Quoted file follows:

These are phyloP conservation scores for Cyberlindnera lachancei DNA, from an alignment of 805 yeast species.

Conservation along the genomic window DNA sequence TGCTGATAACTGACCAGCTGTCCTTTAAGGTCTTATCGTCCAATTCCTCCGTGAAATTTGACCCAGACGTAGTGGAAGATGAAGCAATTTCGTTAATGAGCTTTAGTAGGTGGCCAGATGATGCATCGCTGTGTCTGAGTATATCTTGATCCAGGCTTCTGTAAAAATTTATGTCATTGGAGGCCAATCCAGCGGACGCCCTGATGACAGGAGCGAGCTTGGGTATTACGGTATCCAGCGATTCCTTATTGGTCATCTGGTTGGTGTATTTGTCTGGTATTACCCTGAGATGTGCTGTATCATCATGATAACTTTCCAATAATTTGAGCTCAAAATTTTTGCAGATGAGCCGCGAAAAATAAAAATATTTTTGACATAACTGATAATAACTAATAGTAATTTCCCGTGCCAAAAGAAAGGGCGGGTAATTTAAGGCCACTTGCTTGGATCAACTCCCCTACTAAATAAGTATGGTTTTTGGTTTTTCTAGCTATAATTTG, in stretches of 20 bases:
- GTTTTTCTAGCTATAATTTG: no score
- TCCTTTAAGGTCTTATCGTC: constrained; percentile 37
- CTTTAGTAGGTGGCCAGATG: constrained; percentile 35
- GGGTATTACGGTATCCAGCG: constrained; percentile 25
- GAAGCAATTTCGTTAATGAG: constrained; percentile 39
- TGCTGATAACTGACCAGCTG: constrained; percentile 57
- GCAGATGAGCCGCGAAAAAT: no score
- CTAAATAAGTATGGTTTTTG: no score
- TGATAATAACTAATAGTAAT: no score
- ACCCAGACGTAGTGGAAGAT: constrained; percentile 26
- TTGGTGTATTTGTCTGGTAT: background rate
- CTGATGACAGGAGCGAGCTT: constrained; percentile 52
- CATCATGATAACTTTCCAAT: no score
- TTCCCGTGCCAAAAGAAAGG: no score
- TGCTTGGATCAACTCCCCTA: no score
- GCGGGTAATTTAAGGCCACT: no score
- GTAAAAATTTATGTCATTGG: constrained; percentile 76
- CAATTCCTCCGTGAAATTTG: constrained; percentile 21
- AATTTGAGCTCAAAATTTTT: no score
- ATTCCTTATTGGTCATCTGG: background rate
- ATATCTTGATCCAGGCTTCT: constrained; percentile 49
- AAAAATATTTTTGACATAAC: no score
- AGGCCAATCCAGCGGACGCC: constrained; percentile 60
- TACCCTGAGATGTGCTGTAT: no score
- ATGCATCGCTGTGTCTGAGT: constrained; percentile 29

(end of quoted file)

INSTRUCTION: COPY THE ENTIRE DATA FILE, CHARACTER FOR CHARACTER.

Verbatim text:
These are phyloP conservation scores for Cyberlindnera lachancei DNA, from an alignment of 805 yeast species.

Conservation along the genomic window DNA sequence TGCTGATAACTGACCAGCTGTCCTTTAAGGTCTTATCGTCCAATTCCTCCGTGAAATTTGACCCAGACGTAGTGGAAGATGAAGCAATTTCGTTAATGAGCTTTAGTAGGTGGCCAGATGATGCATCGCTGTGTCTGAGTATATCTTGATCCAGGCTTCTGTAAAAATTTATGTCATTGGAGGCCAATCCAGCGGACGCCCTGATGACAGGAGCGAGCTTGGGTATTACGGTATCCAGCGATTCCTTATTGGTCATCTGGTTGGTGTATTTGTCTGGTATTACCCTGAGATGTGCTGTATCATCATGATAACTTTCCAATAATTTGAGCTCAAAATTTTTGCAGATGAGCCGCGAAAAATAAAAATATTTTTGACATAACTGATAATAACTAATAGTAATTTCCCGTGCCAAAAGAAAGGGCGGGTAATTTAAGGCCACTTGCTTGGATCAACTCCCCTACTAAATAAGTATGGTTTTTGGTTTTTCTAGCTATAATTTG, in stretches of 20 bases:
- GTTTTTCTAGCTATAATTTG: no score
- TCCTTTAAGGTCTTATCGTC: constrained; percentile 37
- CTTTAGTAGGTGGCCAGATG: constrained; percentile 35
- GGGTATTACGGTATCCAGCG: constrained; percentile 25
- GAAGCAATTTCGTTAATGAG: constrained; percentile 39
- TGCTGATAACTGACCAGCTG: constrained; percentile 57
- GCAGATGAGCCGCGAAAAAT: no score
- CTAAATAAGTATGGTTTTTG: no score
- TGATAATAACTAATAGTAAT: no score
- ACCCAGACGTAGTGGAAGAT: constrained; percentile 26
- TTGGTGTATTTGTCTGGTAT: background rate
- CTGATGACAGGAGCGAGCTT: constrained; percentile 52
- CATCATGATAACTTTCCAAT: no score
- TTCCCGTGCCAAAAGAAAGG: no score
- TGCTTGGATCAACTCCCCTA: no score
- GCGGGTAATTTAAGGCCACT: no score
- GTAAAAATTTATGTCATTGG: constrained; percentile 76
- CAATTCCTCCGTGAAATTTG: constrained; percentile 21
- AATTTGAGCTCAAAATTTTT: no score
- ATTCCTTATTGGTCATCTGG: background rate
- ATATCTTGATCCAGGCTTCT: constrained; percentile 49
- AAAAATATTTTTGACATAAC: no score
- AGGCCAATCCAGCGGACGCC: constrained; percentile 60
- TACCCTGAGATGTGCTGTAT: no score
- ATGCATCGCTGTGTCTGAGT: constrained; percentile 29